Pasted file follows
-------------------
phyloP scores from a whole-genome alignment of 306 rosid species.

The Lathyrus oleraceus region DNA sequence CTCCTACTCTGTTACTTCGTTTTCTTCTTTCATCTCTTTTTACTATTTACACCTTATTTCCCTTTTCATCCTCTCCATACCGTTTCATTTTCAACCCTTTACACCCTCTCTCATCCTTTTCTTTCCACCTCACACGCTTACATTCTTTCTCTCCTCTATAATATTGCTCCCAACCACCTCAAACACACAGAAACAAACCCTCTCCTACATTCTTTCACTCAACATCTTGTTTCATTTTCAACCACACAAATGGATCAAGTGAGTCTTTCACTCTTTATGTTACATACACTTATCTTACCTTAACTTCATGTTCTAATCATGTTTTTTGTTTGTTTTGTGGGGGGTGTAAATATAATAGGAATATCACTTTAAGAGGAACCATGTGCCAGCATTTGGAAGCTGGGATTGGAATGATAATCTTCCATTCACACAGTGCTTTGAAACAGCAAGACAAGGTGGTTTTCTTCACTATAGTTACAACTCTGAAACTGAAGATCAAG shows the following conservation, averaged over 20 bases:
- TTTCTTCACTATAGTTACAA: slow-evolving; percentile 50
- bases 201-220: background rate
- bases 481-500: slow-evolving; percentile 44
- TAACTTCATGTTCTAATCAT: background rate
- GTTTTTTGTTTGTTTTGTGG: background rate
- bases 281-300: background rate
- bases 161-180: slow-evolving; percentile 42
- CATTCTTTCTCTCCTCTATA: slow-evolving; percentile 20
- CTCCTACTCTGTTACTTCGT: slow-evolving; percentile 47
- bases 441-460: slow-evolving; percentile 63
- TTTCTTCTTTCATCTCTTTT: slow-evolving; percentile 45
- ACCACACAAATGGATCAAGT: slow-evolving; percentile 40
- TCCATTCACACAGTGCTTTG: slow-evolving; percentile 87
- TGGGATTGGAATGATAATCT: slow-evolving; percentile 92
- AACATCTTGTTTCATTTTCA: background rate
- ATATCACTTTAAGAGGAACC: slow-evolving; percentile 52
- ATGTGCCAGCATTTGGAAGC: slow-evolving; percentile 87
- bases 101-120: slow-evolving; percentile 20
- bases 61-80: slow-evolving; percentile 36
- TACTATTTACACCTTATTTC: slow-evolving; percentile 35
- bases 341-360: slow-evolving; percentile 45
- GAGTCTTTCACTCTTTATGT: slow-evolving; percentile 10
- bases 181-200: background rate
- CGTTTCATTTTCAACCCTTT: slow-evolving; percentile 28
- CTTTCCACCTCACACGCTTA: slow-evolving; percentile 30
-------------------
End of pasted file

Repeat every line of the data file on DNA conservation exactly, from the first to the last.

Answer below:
phyloP scores from a whole-genome alignment of 306 rosid species.

The Lathyrus oleraceus region DNA sequence CTCCTACTCTGTTACTTCGTTTTCTTCTTTCATCTCTTTTTACTATTTACACCTTATTTCCCTTTTCATCCTCTCCATACCGTTTCATTTTCAACCCTTTACACCCTCTCTCATCCTTTTCTTTCCACCTCACACGCTTACATTCTTTCTCTCCTCTATAATATTGCTCCCAACCACCTCAAACACACAGAAACAAACCCTCTCCTACATTCTTTCACTCAACATCTTGTTTCATTTTCAACCACACAAATGGATCAAGTGAGTCTTTCACTCTTTATGTTACATACACTTATCTTACCTTAACTTCATGTTCTAATCATGTTTTTTGTTTGTTTTGTGGGGGGTGTAAATATAATAGGAATATCACTTTAAGAGGAACCATGTGCCAGCATTTGGAAGCTGGGATTGGAATGATAATCTTCCATTCACACAGTGCTTTGAAACAGCAAGACAAGGTGGTTTTCTTCACTATAGTTACAACTCTGAAACTGAAGATCAAG shows the following conservation, averaged over 20 bases:
- TTTCTTCACTATAGTTACAA: slow-evolving; percentile 50
- bases 201-220: background rate
- bases 481-500: slow-evolving; percentile 44
- TAACTTCATGTTCTAATCAT: background rate
- GTTTTTTGTTTGTTTTGTGG: background rate
- bases 281-300: background rate
- bases 161-180: slow-evolving; percentile 42
- CATTCTTTCTCTCCTCTATA: slow-evolving; percentile 20
- CTCCTACTCTGTTACTTCGT: slow-evolving; percentile 47
- bases 441-460: slow-evolving; percentile 63
- TTTCTTCTTTCATCTCTTTT: slow-evolving; percentile 45
- ACCACACAAATGGATCAAGT: slow-evolving; percentile 40
- TCCATTCACACAGTGCTTTG: slow-evolving; percentile 87
- TGGGATTGGAATGATAATCT: slow-evolving; percentile 92
- AACATCTTGTTTCATTTTCA: background rate
- ATATCACTTTAAGAGGAACC: slow-evolving; percentile 52
- ATGTGCCAGCATTTGGAAGC: slow-evolving; percentile 87
- bases 101-120: slow-evolving; percentile 20
- bases 61-80: slow-evolving; percentile 36
- TACTATTTACACCTTATTTC: slow-evolving; percentile 35
- bases 341-360: slow-evolving; percentile 45
- GAGTCTTTCACTCTTTATGT: slow-evolving; percentile 10
- bases 181-200: background rate
- CGTTTCATTTTCAACCCTTT: slow-evolving; percentile 28
- CTTTCCACCTCACACGCTTA: slow-evolving; percentile 30